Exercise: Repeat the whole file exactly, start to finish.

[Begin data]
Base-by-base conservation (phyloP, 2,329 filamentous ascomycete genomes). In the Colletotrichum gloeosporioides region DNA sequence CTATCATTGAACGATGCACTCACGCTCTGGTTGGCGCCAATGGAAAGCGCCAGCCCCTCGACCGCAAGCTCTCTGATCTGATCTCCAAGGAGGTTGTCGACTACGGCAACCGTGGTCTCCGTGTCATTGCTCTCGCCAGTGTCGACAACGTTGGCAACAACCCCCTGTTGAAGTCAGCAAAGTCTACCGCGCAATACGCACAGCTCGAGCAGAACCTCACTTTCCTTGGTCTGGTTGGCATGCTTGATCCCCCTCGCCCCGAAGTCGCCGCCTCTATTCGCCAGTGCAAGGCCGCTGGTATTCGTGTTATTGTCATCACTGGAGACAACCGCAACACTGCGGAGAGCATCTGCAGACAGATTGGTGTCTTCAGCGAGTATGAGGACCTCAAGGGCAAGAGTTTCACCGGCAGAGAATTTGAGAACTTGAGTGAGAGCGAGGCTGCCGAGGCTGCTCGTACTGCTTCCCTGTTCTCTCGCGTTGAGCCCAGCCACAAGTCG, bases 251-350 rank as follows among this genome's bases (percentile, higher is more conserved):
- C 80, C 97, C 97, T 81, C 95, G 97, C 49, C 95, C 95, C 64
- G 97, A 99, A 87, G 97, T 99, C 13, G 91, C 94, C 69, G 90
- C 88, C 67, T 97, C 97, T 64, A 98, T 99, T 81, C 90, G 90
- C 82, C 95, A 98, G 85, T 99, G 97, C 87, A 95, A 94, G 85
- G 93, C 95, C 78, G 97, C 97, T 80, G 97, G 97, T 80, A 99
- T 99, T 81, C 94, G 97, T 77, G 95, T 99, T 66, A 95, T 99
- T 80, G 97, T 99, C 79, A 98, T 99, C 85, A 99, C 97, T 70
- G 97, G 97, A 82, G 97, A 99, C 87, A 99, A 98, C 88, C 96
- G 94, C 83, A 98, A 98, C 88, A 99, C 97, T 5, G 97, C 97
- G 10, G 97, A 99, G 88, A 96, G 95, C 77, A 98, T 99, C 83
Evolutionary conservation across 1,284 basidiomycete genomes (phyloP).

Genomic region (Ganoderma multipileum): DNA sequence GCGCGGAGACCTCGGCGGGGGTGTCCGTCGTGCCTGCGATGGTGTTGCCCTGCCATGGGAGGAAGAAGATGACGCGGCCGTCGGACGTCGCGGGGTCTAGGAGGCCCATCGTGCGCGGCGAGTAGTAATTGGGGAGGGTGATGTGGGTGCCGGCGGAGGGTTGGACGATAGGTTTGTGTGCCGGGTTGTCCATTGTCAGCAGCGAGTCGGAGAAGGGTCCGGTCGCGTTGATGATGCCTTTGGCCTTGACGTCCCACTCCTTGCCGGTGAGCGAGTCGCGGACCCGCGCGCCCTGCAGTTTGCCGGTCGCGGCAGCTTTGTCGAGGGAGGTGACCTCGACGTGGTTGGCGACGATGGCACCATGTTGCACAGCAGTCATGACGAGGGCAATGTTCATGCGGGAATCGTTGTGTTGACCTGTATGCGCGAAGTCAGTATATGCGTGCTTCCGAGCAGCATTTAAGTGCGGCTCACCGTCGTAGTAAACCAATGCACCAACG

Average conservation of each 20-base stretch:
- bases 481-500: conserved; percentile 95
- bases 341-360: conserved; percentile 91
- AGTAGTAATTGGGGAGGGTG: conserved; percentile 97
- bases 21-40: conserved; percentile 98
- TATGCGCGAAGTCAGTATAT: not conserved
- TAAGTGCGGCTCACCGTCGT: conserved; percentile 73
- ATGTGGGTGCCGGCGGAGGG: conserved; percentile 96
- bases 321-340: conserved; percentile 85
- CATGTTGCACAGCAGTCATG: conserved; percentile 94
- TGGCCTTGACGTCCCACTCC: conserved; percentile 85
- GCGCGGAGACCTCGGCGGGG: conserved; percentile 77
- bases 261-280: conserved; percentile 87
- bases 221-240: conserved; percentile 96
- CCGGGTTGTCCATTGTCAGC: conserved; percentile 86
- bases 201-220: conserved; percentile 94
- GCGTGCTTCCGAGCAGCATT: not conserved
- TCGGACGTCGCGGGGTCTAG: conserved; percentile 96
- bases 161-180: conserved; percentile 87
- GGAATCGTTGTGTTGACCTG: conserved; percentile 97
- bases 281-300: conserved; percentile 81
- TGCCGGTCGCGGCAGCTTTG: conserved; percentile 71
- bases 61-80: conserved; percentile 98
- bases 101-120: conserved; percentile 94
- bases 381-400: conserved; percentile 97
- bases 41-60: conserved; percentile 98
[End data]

Base-by-base conservation (phyloP, 2,329 filamentous ascomycete genomes). In the Colletotrichum gloeosporioides region DNA sequence CTATCATTGAACGATGCACTCACGCTCTGGTTGGCGCCAATGGAAAGCGCCAGCCCCTCGACCGCAAGCTCTCTGATCTGATCTCCAAGGAGGTTGTCGACTACGGCAACCGTGGTCTCCGTGTCATTGCTCTCGCCAGTGTCGACAACGTTGGCAACAACCCCCTGTTGAAGTCAGCAAAGTCTACCGCGCAATACGCACAGCTCGAGCAGAACCTCACTTTCCTTGGTCTGGTTGGCATGCTTGATCCCCCTCGCCCCGAAGTCGCCGCCTCTATTCGCCAGTGCAAGGCCGCTGGTATTCGTGTTATTGTCATCACTGGAGACAACCGCAACACTGCGGAGAGCATCTGCAGACAGATTGGTGTCTTCAGCGAGTATGAGGACCTCAAGGGCAAGAGTTTCACCGGCAGAGAATTTGAGAACTTGAGTGAGAGCGAGGCTGCCGAGGCTGCTCGTACTGCTTCCCTGTTCTCTCGCGTTGAGCCCAGCCACAAGTCG, bases 251-350 rank as follows among this genome's bases (percentile, higher is more conserved):
- C 80, C 97, C 97, T 81, C 95, G 97, C 49, C 95, C 95, C 64
- G 97, A 99, A 87, G 97, T 99, C 13, G 91, C 94, C 69, G 90
- C 88, C 67, T 97, C 97, T 64, A 98, T 99, T 81, C 90, G 90
- C 82, C 95, A 98, G 85, T 99, G 97, C 87, A 95, A 94, G 85
- G 93, C 95, C 78, G 97, C 97, T 80, G 97, G 97, T 80, A 99
- T 99, T 81, C 94, G 97, T 77, G 95, T 99, T 66, A 95, T 99
- T 80, G 97, T 99, C 79, A 98, T 99, C 85, A 99, C 97, T 70
- G 97, G 97, A 82, G 97, A 99, C 87, A 99, A 98, C 88, C 96
- G 94, C 83, A 98, A 98, C 88, A 99, C 97, T 5, G 97, C 97
- G 10, G 97, A 99, G 88, A 96, G 95, C 77, A 98, T 99, C 83
Evolutionary conservation across 1,284 basidiomycete genomes (phyloP).

Genomic region (Ganoderma multipileum): DNA sequence GCGCGGAGACCTCGGCGGGGGTGTCCGTCGTGCCTGCGATGGTGTTGCCCTGCCATGGGAGGAAGAAGATGACGCGGCCGTCGGACGTCGCGGGGTCTAGGAGGCCCATCGTGCGCGGCGAGTAGTAATTGGGGAGGGTGATGTGGGTGCCGGCGGAGGGTTGGACGATAGGTTTGTGTGCCGGGTTGTCCATTGTCAGCAGCGAGTCGGAGAAGGGTCCGGTCGCGTTGATGATGCCTTTGGCCTTGACGTCCCACTCCTTGCCGGTGAGCGAGTCGCGGACCCGCGCGCCCTGCAGTTTGCCGGTCGCGGCAGCTTTGTCGAGGGAGGTGACCTCGACGTGGTTGGCGACGATGGCACCATGTTGCACAGCAGTCATGACGAGGGCAATGTTCATGCGGGAATCGTTGTGTTGACCTGTATGCGCGAAGTCAGTATATGCGTGCTTCCGAGCAGCATTTAAGTGCGGCTCACCGTCGTAGTAAACCAATGCACCAACG

Average conservation of each 20-base stretch:
- bases 481-500: conserved; percentile 95
- bases 341-360: conserved; percentile 91
- AGTAGTAATTGGGGAGGGTG: conserved; percentile 97
- bases 21-40: conserved; percentile 98
- TATGCGCGAAGTCAGTATAT: not conserved
- TAAGTGCGGCTCACCGTCGT: conserved; percentile 73
- ATGTGGGTGCCGGCGGAGGG: conserved; percentile 96
- bases 321-340: conserved; percentile 85
- CATGTTGCACAGCAGTCATG: conserved; percentile 94
- TGGCCTTGACGTCCCACTCC: conserved; percentile 85
- GCGCGGAGACCTCGGCGGGG: conserved; percentile 77
- bases 261-280: conserved; percentile 87
- bases 221-240: conserved; percentile 96
- CCGGGTTGTCCATTGTCAGC: conserved; percentile 86
- bases 201-220: conserved; percentile 94
- GCGTGCTTCCGAGCAGCATT: not conserved
- TCGGACGTCGCGGGGTCTAG: conserved; percentile 96
- bases 161-180: conserved; percentile 87
- GGAATCGTTGTGTTGACCTG: conserved; percentile 97
- bases 281-300: conserved; percentile 81
- TGCCGGTCGCGGCAGCTTTG: conserved; percentile 71
- bases 61-80: conserved; percentile 98
- bases 101-120: conserved; percentile 94
- bases 381-400: conserved; percentile 97
- bases 41-60: conserved; percentile 98